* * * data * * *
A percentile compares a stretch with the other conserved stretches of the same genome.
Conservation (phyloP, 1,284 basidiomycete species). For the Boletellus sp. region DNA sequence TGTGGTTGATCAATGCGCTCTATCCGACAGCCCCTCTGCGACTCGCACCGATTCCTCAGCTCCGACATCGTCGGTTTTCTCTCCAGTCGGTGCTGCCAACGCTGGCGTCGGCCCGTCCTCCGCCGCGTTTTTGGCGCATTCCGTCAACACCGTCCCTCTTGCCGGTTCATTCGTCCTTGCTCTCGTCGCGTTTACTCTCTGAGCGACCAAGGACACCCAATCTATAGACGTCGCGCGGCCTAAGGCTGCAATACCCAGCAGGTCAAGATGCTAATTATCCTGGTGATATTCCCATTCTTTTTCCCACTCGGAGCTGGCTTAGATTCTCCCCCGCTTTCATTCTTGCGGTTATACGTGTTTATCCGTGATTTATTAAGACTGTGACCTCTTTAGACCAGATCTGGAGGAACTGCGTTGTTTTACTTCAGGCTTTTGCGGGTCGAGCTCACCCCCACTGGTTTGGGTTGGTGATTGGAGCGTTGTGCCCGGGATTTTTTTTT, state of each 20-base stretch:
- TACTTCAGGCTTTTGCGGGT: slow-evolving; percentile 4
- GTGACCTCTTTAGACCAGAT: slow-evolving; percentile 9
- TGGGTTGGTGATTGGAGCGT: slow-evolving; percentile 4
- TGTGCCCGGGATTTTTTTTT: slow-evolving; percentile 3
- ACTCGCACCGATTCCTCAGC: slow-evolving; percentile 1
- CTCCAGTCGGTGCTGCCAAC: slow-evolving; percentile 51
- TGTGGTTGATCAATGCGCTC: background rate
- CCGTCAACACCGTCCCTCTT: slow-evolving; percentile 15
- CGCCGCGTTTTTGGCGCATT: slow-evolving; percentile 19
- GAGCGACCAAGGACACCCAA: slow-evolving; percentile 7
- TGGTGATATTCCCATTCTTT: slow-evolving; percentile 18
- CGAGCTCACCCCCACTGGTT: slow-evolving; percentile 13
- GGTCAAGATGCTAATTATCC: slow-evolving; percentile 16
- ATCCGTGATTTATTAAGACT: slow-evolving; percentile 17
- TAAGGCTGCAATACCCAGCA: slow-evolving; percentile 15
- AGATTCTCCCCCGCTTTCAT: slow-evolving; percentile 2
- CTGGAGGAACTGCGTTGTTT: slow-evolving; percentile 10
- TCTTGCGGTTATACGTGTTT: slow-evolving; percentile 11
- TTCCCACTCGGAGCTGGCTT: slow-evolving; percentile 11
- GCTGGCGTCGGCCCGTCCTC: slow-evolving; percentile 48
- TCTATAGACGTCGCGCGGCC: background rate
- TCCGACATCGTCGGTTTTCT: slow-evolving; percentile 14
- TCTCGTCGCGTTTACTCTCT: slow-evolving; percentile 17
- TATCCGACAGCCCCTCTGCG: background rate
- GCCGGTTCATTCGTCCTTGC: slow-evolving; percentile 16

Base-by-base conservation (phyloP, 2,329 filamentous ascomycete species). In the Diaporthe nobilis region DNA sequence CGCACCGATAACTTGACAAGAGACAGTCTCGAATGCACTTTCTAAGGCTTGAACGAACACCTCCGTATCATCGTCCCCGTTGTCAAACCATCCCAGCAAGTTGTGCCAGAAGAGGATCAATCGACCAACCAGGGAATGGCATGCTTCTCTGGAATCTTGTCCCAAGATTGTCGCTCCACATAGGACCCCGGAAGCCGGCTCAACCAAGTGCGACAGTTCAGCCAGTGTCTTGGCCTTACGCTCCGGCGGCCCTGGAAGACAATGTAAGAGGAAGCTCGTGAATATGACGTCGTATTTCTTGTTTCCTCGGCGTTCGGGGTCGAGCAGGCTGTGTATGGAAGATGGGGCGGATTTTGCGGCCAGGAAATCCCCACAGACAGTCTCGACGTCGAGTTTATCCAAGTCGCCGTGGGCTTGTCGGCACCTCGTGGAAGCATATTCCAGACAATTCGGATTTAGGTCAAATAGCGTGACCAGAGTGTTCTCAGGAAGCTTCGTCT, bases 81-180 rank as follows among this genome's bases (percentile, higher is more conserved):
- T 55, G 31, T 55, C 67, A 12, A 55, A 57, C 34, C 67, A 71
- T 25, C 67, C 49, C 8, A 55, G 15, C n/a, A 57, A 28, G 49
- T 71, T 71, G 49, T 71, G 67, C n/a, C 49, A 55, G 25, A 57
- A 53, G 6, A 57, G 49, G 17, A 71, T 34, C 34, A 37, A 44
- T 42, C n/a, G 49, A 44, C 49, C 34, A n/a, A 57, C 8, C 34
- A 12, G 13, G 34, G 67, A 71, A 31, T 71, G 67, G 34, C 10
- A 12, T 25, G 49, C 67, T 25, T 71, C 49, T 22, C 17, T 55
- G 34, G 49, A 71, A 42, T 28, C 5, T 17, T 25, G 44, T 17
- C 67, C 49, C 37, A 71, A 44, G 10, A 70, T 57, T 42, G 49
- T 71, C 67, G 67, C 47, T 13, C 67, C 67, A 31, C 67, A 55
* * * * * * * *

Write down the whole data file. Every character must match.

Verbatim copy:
A percentile compares a stretch with the other conserved stretches of the same genome.
Conservation (phyloP, 1,284 basidiomycete species). For the Boletellus sp. region DNA sequence TGTGGTTGATCAATGCGCTCTATCCGACAGCCCCTCTGCGACTCGCACCGATTCCTCAGCTCCGACATCGTCGGTTTTCTCTCCAGTCGGTGCTGCCAACGCTGGCGTCGGCCCGTCCTCCGCCGCGTTTTTGGCGCATTCCGTCAACACCGTCCCTCTTGCCGGTTCATTCGTCCTTGCTCTCGTCGCGTTTACTCTCTGAGCGACCAAGGACACCCAATCTATAGACGTCGCGCGGCCTAAGGCTGCAATACCCAGCAGGTCAAGATGCTAATTATCCTGGTGATATTCCCATTCTTTTTCCCACTCGGAGCTGGCTTAGATTCTCCCCCGCTTTCATTCTTGCGGTTATACGTGTTTATCCGTGATTTATTAAGACTGTGACCTCTTTAGACCAGATCTGGAGGAACTGCGTTGTTTTACTTCAGGCTTTTGCGGGTCGAGCTCACCCCCACTGGTTTGGGTTGGTGATTGGAGCGTTGTGCCCGGGATTTTTTTTT, state of each 20-base stretch:
- TACTTCAGGCTTTTGCGGGT: slow-evolving; percentile 4
- GTGACCTCTTTAGACCAGAT: slow-evolving; percentile 9
- TGGGTTGGTGATTGGAGCGT: slow-evolving; percentile 4
- TGTGCCCGGGATTTTTTTTT: slow-evolving; percentile 3
- ACTCGCACCGATTCCTCAGC: slow-evolving; percentile 1
- CTCCAGTCGGTGCTGCCAAC: slow-evolving; percentile 51
- TGTGGTTGATCAATGCGCTC: background rate
- CCGTCAACACCGTCCCTCTT: slow-evolving; percentile 15
- CGCCGCGTTTTTGGCGCATT: slow-evolving; percentile 19
- GAGCGACCAAGGACACCCAA: slow-evolving; percentile 7
- TGGTGATATTCCCATTCTTT: slow-evolving; percentile 18
- CGAGCTCACCCCCACTGGTT: slow-evolving; percentile 13
- GGTCAAGATGCTAATTATCC: slow-evolving; percentile 16
- ATCCGTGATTTATTAAGACT: slow-evolving; percentile 17
- TAAGGCTGCAATACCCAGCA: slow-evolving; percentile 15
- AGATTCTCCCCCGCTTTCAT: slow-evolving; percentile 2
- CTGGAGGAACTGCGTTGTTT: slow-evolving; percentile 10
- TCTTGCGGTTATACGTGTTT: slow-evolving; percentile 11
- TTCCCACTCGGAGCTGGCTT: slow-evolving; percentile 11
- GCTGGCGTCGGCCCGTCCTC: slow-evolving; percentile 48
- TCTATAGACGTCGCGCGGCC: background rate
- TCCGACATCGTCGGTTTTCT: slow-evolving; percentile 14
- TCTCGTCGCGTTTACTCTCT: slow-evolving; percentile 17
- TATCCGACAGCCCCTCTGCG: background rate
- GCCGGTTCATTCGTCCTTGC: slow-evolving; percentile 16

Base-by-base conservation (phyloP, 2,329 filamentous ascomycete species). In the Diaporthe nobilis region DNA sequence CGCACCGATAACTTGACAAGAGACAGTCTCGAATGCACTTTCTAAGGCTTGAACGAACACCTCCGTATCATCGTCCCCGTTGTCAAACCATCCCAGCAAGTTGTGCCAGAAGAGGATCAATCGACCAACCAGGGAATGGCATGCTTCTCTGGAATCTTGTCCCAAGATTGTCGCTCCACATAGGACCCCGGAAGCCGGCTCAACCAAGTGCGACAGTTCAGCCAGTGTCTTGGCCTTACGCTCCGGCGGCCCTGGAAGACAATGTAAGAGGAAGCTCGTGAATATGACGTCGTATTTCTTGTTTCCTCGGCGTTCGGGGTCGAGCAGGCTGTGTATGGAAGATGGGGCGGATTTTGCGGCCAGGAAATCCCCACAGACAGTCTCGACGTCGAGTTTATCCAAGTCGCCGTGGGCTTGTCGGCACCTCGTGGAAGCATATTCCAGACAATTCGGATTTAGGTCAAATAGCGTGACCAGAGTGTTCTCAGGAAGCTTCGTCT, bases 81-180 rank as follows among this genome's bases (percentile, higher is more conserved):
- T 55, G 31, T 55, C 67, A 12, A 55, A 57, C 34, C 67, A 71
- T 25, C 67, C 49, C 8, A 55, G 15, C n/a, A 57, A 28, G 49
- T 71, T 71, G 49, T 71, G 67, C n/a, C 49, A 55, G 25, A 57
- A 53, G 6, A 57, G 49, G 17, A 71, T 34, C 34, A 37, A 44
- T 42, C n/a, G 49, A 44, C 49, C 34, A n/a, A 57, C 8, C 34
- A 12, G 13, G 34, G 67, A 71, A 31, T 71, G 67, G 34, C 10
- A 12, T 25, G 49, C 67, T 25, T 71, C 49, T 22, C 17, T 55
- G 34, G 49, A 71, A 42, T 28, C 5, T 17, T 25, G 44, T 17
- C 67, C 49, C 37, A 71, A 44, G 10, A 70, T 57, T 42, G 49
- T 71, C 67, G 67, C 47, T 13, C 67, C 67, A 31, C 67, A 55